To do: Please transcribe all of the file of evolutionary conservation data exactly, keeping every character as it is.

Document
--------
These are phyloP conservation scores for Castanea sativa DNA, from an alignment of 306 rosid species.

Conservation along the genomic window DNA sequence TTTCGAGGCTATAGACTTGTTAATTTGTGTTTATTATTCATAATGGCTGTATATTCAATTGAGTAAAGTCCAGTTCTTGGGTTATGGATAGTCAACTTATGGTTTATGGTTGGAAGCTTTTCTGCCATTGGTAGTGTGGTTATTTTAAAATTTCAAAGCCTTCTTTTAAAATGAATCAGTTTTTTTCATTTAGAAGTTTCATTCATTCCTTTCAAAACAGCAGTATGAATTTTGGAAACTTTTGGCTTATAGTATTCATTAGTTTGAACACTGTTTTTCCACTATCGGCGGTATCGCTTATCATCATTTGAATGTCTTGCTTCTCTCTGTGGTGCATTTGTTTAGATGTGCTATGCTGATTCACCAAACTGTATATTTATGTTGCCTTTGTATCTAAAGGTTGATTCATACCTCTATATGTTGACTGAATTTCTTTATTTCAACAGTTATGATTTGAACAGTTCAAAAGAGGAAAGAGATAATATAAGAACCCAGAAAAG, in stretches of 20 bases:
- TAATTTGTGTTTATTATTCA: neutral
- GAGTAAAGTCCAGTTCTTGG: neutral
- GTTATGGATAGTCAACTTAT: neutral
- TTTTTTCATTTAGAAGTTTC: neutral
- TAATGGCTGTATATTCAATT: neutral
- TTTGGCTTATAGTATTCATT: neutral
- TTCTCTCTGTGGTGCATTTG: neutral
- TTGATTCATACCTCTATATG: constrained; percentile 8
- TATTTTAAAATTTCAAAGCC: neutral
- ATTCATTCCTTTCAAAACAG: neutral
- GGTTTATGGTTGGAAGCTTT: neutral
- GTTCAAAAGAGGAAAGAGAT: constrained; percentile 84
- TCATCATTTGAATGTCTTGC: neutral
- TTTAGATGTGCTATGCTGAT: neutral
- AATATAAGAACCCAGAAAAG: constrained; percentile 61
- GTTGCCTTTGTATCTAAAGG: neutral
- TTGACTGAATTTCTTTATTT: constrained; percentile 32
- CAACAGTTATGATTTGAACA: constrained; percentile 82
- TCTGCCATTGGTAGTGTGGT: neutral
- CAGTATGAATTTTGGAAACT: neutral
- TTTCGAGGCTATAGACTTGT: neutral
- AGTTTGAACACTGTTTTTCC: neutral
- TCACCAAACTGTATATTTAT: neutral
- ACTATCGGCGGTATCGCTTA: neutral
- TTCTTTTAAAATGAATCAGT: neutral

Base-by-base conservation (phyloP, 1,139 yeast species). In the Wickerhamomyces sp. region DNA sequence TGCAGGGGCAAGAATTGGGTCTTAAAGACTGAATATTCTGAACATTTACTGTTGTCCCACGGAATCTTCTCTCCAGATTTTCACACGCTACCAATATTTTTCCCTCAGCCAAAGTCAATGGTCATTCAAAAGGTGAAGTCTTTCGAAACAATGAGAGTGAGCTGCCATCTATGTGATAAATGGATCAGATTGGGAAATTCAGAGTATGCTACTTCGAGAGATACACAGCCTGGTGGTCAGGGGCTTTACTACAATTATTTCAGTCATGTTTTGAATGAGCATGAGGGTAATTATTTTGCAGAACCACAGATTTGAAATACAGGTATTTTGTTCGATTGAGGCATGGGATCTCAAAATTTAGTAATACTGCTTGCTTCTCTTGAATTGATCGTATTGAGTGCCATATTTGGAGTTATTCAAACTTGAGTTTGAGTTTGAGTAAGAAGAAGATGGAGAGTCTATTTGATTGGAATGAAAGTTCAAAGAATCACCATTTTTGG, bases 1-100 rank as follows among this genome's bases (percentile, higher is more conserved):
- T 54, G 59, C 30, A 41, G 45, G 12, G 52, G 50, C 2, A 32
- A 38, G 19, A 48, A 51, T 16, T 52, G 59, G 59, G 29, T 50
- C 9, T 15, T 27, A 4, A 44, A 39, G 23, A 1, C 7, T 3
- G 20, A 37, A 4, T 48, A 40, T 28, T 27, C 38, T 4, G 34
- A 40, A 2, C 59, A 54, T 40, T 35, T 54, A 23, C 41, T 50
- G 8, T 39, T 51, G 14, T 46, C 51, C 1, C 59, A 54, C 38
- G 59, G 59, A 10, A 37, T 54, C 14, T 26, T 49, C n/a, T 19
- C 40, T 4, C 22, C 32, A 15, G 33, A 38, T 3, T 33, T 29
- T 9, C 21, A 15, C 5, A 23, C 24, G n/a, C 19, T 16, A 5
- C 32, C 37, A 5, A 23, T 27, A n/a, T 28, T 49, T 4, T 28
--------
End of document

These are phyloP conservation scores for Castanea sativa DNA, from an alignment of 306 rosid species.

Conservation along the genomic window DNA sequence TTTCGAGGCTATAGACTTGTTAATTTGTGTTTATTATTCATAATGGCTGTATATTCAATTGAGTAAAGTCCAGTTCTTGGGTTATGGATAGTCAACTTATGGTTTATGGTTGGAAGCTTTTCTGCCATTGGTAGTGTGGTTATTTTAAAATTTCAAAGCCTTCTTTTAAAATGAATCAGTTTTTTTCATTTAGAAGTTTCATTCATTCCTTTCAAAACAGCAGTATGAATTTTGGAAACTTTTGGCTTATAGTATTCATTAGTTTGAACACTGTTTTTCCACTATCGGCGGTATCGCTTATCATCATTTGAATGTCTTGCTTCTCTCTGTGGTGCATTTGTTTAGATGTGCTATGCTGATTCACCAAACTGTATATTTATGTTGCCTTTGTATCTAAAGGTTGATTCATACCTCTATATGTTGACTGAATTTCTTTATTTCAACAGTTATGATTTGAACAGTTCAAAAGAGGAAAGAGATAATATAAGAACCCAGAAAAG, in stretches of 20 bases:
- TAATTTGTGTTTATTATTCA: neutral
- GAGTAAAGTCCAGTTCTTGG: neutral
- GTTATGGATAGTCAACTTAT: neutral
- TTTTTTCATTTAGAAGTTTC: neutral
- TAATGGCTGTATATTCAATT: neutral
- TTTGGCTTATAGTATTCATT: neutral
- TTCTCTCTGTGGTGCATTTG: neutral
- TTGATTCATACCTCTATATG: constrained; percentile 8
- TATTTTAAAATTTCAAAGCC: neutral
- ATTCATTCCTTTCAAAACAG: neutral
- GGTTTATGGTTGGAAGCTTT: neutral
- GTTCAAAAGAGGAAAGAGAT: constrained; percentile 84
- TCATCATTTGAATGTCTTGC: neutral
- TTTAGATGTGCTATGCTGAT: neutral
- AATATAAGAACCCAGAAAAG: constrained; percentile 61
- GTTGCCTTTGTATCTAAAGG: neutral
- TTGACTGAATTTCTTTATTT: constrained; percentile 32
- CAACAGTTATGATTTGAACA: constrained; percentile 82
- TCTGCCATTGGTAGTGTGGT: neutral
- CAGTATGAATTTTGGAAACT: neutral
- TTTCGAGGCTATAGACTTGT: neutral
- AGTTTGAACACTGTTTTTCC: neutral
- TCACCAAACTGTATATTTAT: neutral
- ACTATCGGCGGTATCGCTTA: neutral
- TTCTTTTAAAATGAATCAGT: neutral

Base-by-base conservation (phyloP, 1,139 yeast species). In the Wickerhamomyces sp. region DNA sequence TGCAGGGGCAAGAATTGGGTCTTAAAGACTGAATATTCTGAACATTTACTGTTGTCCCACGGAATCTTCTCTCCAGATTTTCACACGCTACCAATATTTTTCCCTCAGCCAAAGTCAATGGTCATTCAAAAGGTGAAGTCTTTCGAAACAATGAGAGTGAGCTGCCATCTATGTGATAAATGGATCAGATTGGGAAATTCAGAGTATGCTACTTCGAGAGATACACAGCCTGGTGGTCAGGGGCTTTACTACAATTATTTCAGTCATGTTTTGAATGAGCATGAGGGTAATTATTTTGCAGAACCACAGATTTGAAATACAGGTATTTTGTTCGATTGAGGCATGGGATCTCAAAATTTAGTAATACTGCTTGCTTCTCTTGAATTGATCGTATTGAGTGCCATATTTGGAGTTATTCAAACTTGAGTTTGAGTTTGAGTAAGAAGAAGATGGAGAGTCTATTTGATTGGAATGAAAGTTCAAAGAATCACCATTTTTGG, bases 1-100 rank as follows among this genome's bases (percentile, higher is more conserved):
- T 54, G 59, C 30, A 41, G 45, G 12, G 52, G 50, C 2, A 32
- A 38, G 19, A 48, A 51, T 16, T 52, G 59, G 59, G 29, T 50
- C 9, T 15, T 27, A 4, A 44, A 39, G 23, A 1, C 7, T 3
- G 20, A 37, A 4, T 48, A 40, T 28, T 27, C 38, T 4, G 34
- A 40, A 2, C 59, A 54, T 40, T 35, T 54, A 23, C 41, T 50
- G 8, T 39, T 51, G 14, T 46, C 51, C 1, C 59, A 54, C 38
- G 59, G 59, A 10, A 37, T 54, C 14, T 26, T 49, C n/a, T 19
- C 40, T 4, C 22, C 32, A 15, G 33, A 38, T 3, T 33, T 29
- T 9, C 21, A 15, C 5, A 23, C 24, G n/a, C 19, T 16, A 5
- C 32, C 37, A 5, A 23, T 27, A n/a, T 28, T 49, T 4, T 28